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THE AFTERLIFE OF GREEK AND ROMAN SCULPTURE: LATE ANTIQUE RESPONSES AND PRACTICES. Ed. by Troels Myrup Kristensen and Lea Stirling. University of Michigan Press, Ann Arbor, 2016. 432 pp. with 99 ills. 24 x 16 cm. LC 2016-12907 ISBN 9780472119691 In English.
Publisher's description: For centuries, statuary decor was a main characteristic of any city, sanctuary, or villa in the Roman world. However, from the third century CE onward, the prevalence of statues across the Roman Empire declined dramatically. By the end of the sixth century, statues were no longer a defining characteristic of the imperial landscape. Further, changing religious practices cast pagan sculpture in a threatening light. Statuary production ceased, and extant statuary was either harvested for use in construction or abandoned in place. The Afterlife of Greek and Roman Sculpture is the first volume to approach systematically the antique destruction and reuse of statuary, investigating key responses to statuary across most regions of the Roman world. The volume opens with a discussion of the complexity of the archaeological record and a preliminary chronology of the fate of statues across both the eastern and western imperial landscape. Contributors to the volume address questions of definition, identification, and interpretation for particular treatments of statuary, including metal statuary and the systematic reuse of villa materials.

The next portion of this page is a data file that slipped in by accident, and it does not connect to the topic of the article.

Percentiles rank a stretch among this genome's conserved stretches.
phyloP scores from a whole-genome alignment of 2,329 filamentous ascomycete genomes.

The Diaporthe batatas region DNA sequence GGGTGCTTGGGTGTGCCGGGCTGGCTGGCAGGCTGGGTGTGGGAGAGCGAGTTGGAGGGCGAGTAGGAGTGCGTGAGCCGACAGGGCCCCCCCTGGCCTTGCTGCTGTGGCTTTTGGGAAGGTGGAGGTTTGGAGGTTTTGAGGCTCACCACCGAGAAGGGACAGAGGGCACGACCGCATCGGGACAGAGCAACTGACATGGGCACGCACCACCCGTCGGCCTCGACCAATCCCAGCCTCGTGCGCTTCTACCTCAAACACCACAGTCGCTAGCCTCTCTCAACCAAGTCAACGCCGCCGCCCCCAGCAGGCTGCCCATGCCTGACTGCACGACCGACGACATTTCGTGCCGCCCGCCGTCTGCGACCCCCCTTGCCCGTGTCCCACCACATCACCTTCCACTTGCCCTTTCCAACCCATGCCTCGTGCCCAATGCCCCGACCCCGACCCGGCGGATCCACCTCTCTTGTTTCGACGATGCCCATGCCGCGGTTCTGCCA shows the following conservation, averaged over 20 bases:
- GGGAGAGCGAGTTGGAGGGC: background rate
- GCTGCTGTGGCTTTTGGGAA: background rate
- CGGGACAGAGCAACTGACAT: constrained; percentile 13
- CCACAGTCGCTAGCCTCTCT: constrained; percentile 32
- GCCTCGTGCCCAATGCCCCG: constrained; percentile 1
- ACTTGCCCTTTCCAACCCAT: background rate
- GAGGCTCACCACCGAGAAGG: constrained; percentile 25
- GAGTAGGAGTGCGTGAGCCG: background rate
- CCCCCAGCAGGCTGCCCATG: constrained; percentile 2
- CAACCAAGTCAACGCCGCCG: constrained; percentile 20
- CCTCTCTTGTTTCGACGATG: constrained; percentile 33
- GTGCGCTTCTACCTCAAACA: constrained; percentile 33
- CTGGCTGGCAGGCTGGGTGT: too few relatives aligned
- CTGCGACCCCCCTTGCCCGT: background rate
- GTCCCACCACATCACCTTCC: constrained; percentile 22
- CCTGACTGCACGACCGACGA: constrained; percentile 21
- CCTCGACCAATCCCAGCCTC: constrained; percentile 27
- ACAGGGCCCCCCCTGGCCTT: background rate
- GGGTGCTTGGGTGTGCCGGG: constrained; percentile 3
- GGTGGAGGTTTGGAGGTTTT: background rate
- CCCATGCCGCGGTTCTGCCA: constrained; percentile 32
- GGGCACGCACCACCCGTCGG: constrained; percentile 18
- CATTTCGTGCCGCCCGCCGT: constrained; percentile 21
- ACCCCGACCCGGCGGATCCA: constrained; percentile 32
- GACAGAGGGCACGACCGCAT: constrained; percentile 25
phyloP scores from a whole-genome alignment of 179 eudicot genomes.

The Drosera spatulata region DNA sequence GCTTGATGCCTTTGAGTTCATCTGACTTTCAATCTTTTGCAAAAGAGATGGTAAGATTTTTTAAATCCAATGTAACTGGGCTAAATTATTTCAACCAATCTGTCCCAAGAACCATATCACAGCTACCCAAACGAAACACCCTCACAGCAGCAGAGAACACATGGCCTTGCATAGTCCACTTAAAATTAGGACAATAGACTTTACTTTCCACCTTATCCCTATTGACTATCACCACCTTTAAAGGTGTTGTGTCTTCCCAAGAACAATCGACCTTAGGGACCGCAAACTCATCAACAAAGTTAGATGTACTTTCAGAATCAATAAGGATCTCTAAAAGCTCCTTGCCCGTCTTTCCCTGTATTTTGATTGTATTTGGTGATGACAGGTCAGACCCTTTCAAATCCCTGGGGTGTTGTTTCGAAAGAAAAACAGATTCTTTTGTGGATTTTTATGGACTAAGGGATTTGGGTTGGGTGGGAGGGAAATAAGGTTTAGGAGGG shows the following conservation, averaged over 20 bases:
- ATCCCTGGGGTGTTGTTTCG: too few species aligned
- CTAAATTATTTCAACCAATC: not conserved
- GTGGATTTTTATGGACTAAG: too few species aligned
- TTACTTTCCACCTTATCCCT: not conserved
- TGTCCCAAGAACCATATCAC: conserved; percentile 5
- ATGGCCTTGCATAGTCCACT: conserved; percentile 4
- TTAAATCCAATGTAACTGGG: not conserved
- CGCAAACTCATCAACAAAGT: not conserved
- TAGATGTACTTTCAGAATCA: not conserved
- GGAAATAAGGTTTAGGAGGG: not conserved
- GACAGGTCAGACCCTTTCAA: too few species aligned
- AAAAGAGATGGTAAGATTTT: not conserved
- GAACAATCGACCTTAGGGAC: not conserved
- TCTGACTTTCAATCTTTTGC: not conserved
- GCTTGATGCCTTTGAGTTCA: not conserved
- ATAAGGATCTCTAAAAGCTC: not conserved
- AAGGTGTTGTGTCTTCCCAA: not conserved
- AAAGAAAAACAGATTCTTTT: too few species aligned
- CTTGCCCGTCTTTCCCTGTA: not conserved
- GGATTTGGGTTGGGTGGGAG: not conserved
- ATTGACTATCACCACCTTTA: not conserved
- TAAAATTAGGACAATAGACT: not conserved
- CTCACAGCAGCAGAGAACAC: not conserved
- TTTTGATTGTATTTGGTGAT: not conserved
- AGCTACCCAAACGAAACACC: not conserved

Indexing: Western, Ancient Mediterranean — Greece, Italy — Sculpture
Plans: 71,55
Worldwide Number: 171561
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